Agathosma serpyllacea

Licht. ex Roem. & Schult.
Family : Rutaceae
Common names
: None recorded


This pink, white or purple flowered buchu is an eye-catcher in a pot or in the garden when flowering.


Agathosma serpyllacea is a rounded, single-stemmed shrublet between 30–80 cm high.

The narrow, needle-like to lance-shaped leaves are swollen behind the tip and slightly twisted. They are 5–10 mm long, concave above and hairless or variously hairy.

The tips of the branchlets bear clusters of pink, purple or white flowers with petals 3.5–5.5 mm long, and with lance-shaped or peg-like staminodes (sterile stamens). The flowering period is from May to December.

The ovary and fruits are 3-segmented.

Conservation status
Agathosma serpyllacea is not threatened and has a status of Least Concern (LC).

Distribution and habitat
This buchu is found from Clanwilliam to Humansdorp where it grows on limestone slopes and hills or in sandy areas close to the sea and further inland.

Derivation of name and historical aspects
The genus name Agathosma is derived from the Greek word agathos which means good. Osme refers to the distinctive fragrance which is so characteristicof the genus. There are oil glands present on the leaves and fruits that normally release an aromatic fragrance when crushed.

The specific epithet, most authors agree, is derived from Serpyllum the classical Latin name for thyme; serpyllacea therefore means ‘like or resembling thyme. Lichtenstein, who saw the plant in the veld, compared A. serpyllacea, fragrance and all, to a species of Thymus.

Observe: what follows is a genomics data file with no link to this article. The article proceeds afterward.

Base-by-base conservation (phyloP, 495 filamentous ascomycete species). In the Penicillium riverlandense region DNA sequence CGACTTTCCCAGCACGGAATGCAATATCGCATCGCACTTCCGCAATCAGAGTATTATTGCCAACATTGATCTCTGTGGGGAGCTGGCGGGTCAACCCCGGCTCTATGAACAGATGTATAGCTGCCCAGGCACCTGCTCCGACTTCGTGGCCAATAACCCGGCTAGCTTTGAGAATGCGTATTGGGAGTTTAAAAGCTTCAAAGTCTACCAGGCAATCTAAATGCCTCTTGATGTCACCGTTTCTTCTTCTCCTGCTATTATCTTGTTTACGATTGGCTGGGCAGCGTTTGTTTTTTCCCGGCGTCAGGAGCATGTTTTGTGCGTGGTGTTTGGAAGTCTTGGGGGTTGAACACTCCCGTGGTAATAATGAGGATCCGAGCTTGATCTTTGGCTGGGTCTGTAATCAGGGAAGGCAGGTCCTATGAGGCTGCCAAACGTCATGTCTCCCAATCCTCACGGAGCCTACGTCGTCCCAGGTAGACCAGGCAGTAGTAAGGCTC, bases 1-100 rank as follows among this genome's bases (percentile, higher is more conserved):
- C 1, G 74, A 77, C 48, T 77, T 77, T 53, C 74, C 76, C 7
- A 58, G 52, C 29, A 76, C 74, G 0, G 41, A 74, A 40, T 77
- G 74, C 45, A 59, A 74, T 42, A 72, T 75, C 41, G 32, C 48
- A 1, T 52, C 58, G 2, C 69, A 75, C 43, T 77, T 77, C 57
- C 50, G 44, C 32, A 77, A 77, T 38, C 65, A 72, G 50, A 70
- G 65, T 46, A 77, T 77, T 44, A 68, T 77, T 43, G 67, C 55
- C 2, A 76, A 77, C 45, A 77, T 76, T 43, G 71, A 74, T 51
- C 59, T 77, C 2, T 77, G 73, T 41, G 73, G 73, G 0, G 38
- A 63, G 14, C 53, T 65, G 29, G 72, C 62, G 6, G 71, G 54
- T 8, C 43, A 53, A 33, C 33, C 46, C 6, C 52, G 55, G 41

Kesting 2004 however, suggests that serpyllacea, refers to the slightly twisted leaves and that Serpyl is derived from serpula which means small serpent.

There are currently 150 species of Agathosma . Most of these are confined to the Western Cape of South Africa.

As with most buchus, bees can be observed visiting during flowering. It is possible that they do assist with pollination.

Bee visiting flower

Uses and cultural aspects
No cultural or medicinal uses have been recorded.
This buchu is becoming increasingly popular as a landscaping subject. It also thrives as a potplant.

Bush in flower

Growing Agathosma serpyllacea

Sow the seed during autumn. Use a medium which is light and drains well. A mixture of equal parts sand and compost, or just plain coarse river sand, will do. Cover seed with a thin layer of bark or sand and than water. Keep the seed tray in a covered area that provides ample good light and ventilation. Ensure that the medium never gets overwatered nor is allowed to dry out.

Germination takes between 4–9 weeks.

Prick out the seedling by the time the first four true leaves appear. Ensure that the fine roots are handled with care. Place the potted plants in a shady area for 3–4 weeks to harden them off before placing them in the sun. This period is also a good time to pinch out the growing tips of the seedlings as it promotes more bushy growth habit. The young seedlings can now also be fed with some balanced nutrient products. After 8 to 9 months plants will be ready for transplanting into the garden.